section and a loosly woven outer section around the inner section. The TFE is
    almost a fluorescent blue. Neat stuff. 19/32 strands.
     
  11. GregS

    GregS Guest


    This got to be audio grade !
     
  12. Ian Bell

    Ian Bell Guest


    Fortunately I stocked up on the real stuff before they banned it ;-)

    Cheers

    Ian
     
  13. Steve Terry

    Steve Terry Guest

    Beats me?

    Steve Terry
     
  14. Sandi

    Sandi Guest

    That's what I would have thought too. But if pre-tinned (plastic
    insulated) wire is so useful in this respect then why isn't pre-
    tinned found more often?

    I'm not thinking of the use of wire at RF frequencies but as an
    interconecting wire.

    I haven't managed to compare the cost of pre-tinned wire identical
    plain copper wire but I don't ever recall seeing tinned wire and
    thinking it was unexpectedly expensive. Has anyone got any info
    from making this comparison in the past?
     

  15. In the telecom industry the rule is "silver on silver". Back in the
    bad old days there could be problems with diss-simmilar metals
    corroding & creating noise on circuits both from rectification effects
    & from current punch-through across the junction when voltage was
    applied to the circuit, i.e. "going off-hook". In some cases
    "sealing" current was (& still is) applied on a constant basis to
    circuits that didn't require it for operation, just to keep junction
    corrosion from getting bothersome.

    Although not part of the original Bellcore standard I've actually
    speced tinned wire for T1 circuits going into areas I knew were going
    going to be climate controlled.

    H.
     
  16. Silver does not oxidize so much as it tarnishes,
    Same thing. Chemically, it's oxidation. Silver cleaners/polishes are
    reducing agents (eg, Tarn-X).
     
  17. Mr. Haney

    Mr. Haney Guest


    Folks in this discussion need to define "pre-tinned".

    There is TPC wire, which is individual TIN plated Copper strands made
    into mutli-stranded wire in the same process as any other stranded wire.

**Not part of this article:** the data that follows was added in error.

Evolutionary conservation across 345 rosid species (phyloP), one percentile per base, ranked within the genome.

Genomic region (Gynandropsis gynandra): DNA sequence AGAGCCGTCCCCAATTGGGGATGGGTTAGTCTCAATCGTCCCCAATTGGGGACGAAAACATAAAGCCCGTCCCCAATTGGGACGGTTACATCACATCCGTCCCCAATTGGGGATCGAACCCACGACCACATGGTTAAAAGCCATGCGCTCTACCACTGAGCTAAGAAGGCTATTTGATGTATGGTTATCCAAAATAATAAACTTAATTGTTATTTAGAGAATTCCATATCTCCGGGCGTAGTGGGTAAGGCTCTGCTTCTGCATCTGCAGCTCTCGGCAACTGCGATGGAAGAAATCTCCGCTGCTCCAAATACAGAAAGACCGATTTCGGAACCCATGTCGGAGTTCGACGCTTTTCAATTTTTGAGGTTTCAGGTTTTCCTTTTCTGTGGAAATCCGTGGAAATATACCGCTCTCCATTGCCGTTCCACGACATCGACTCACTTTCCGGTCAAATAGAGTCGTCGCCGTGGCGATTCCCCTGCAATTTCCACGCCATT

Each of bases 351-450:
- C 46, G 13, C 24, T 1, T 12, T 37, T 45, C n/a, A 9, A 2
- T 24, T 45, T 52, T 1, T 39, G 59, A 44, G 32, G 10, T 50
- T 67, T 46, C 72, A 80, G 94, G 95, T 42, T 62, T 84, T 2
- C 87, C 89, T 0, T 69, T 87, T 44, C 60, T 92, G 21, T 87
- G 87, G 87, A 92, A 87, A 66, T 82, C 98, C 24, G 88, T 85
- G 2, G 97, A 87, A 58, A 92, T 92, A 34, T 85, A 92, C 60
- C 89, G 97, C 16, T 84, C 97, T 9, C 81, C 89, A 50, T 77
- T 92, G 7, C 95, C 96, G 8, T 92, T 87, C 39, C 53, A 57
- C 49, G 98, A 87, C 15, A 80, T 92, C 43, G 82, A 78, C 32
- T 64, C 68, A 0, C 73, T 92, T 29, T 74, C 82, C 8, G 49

There is SPC, which is individual Silver plated Copper strands.

    It was always my understanding that "pre-tinned" wire was stranded wire
    that was run through a solder bath and tinned similarly as the 'tinning'
    one would give the end of a wire in a solder pot.

    If the wire is this type, it is used in certain industries to reduce
    production labor costs. It is specifically NOT used in certain other
    industries due to the problems associated with cinched type termination
    processes and an effect known as 'solder creep'.

    TPC is TIN plated, not solder plated. Just like it states.

    "Pre-tinned wire" IS processed using solder.
     
  18. Mr. Haney

    Mr. Haney Guest


    Sorry, but TPC wire was already RoHS compliant. All the idiots had to
    do is change the label. TIN is TIN. It doesn't say "SPC" (Solder PLated
    Wire)... It SAYS TPC TIN Plated Wire. Pretty simple.

    SPC (Silver, of course) is better anyway... particularly from a shelf
    life POV.

    I hate TPC wire that has been around too long. The crap won't even
    take solder. Give me SPC any day. The cost difference is negligible, if
    one weighs the added labor cost of dealing with poor quality TPC, which
    nearly all of it is.
     
  19. Mr. Haney

    Mr. Haney Guest

    That's why one should use SPC, which is Silver plated Copper.
     
  20. Mr. Haney

    Mr. Haney Guest


    Wrong. The customer gets what the customer buys. If all YOU were
    exposed to was SPC TFE, the THAT was ALL your employer was buying, you
    dope. TPC was just as prevalent, despite the fact that it sucks on so
    many levels.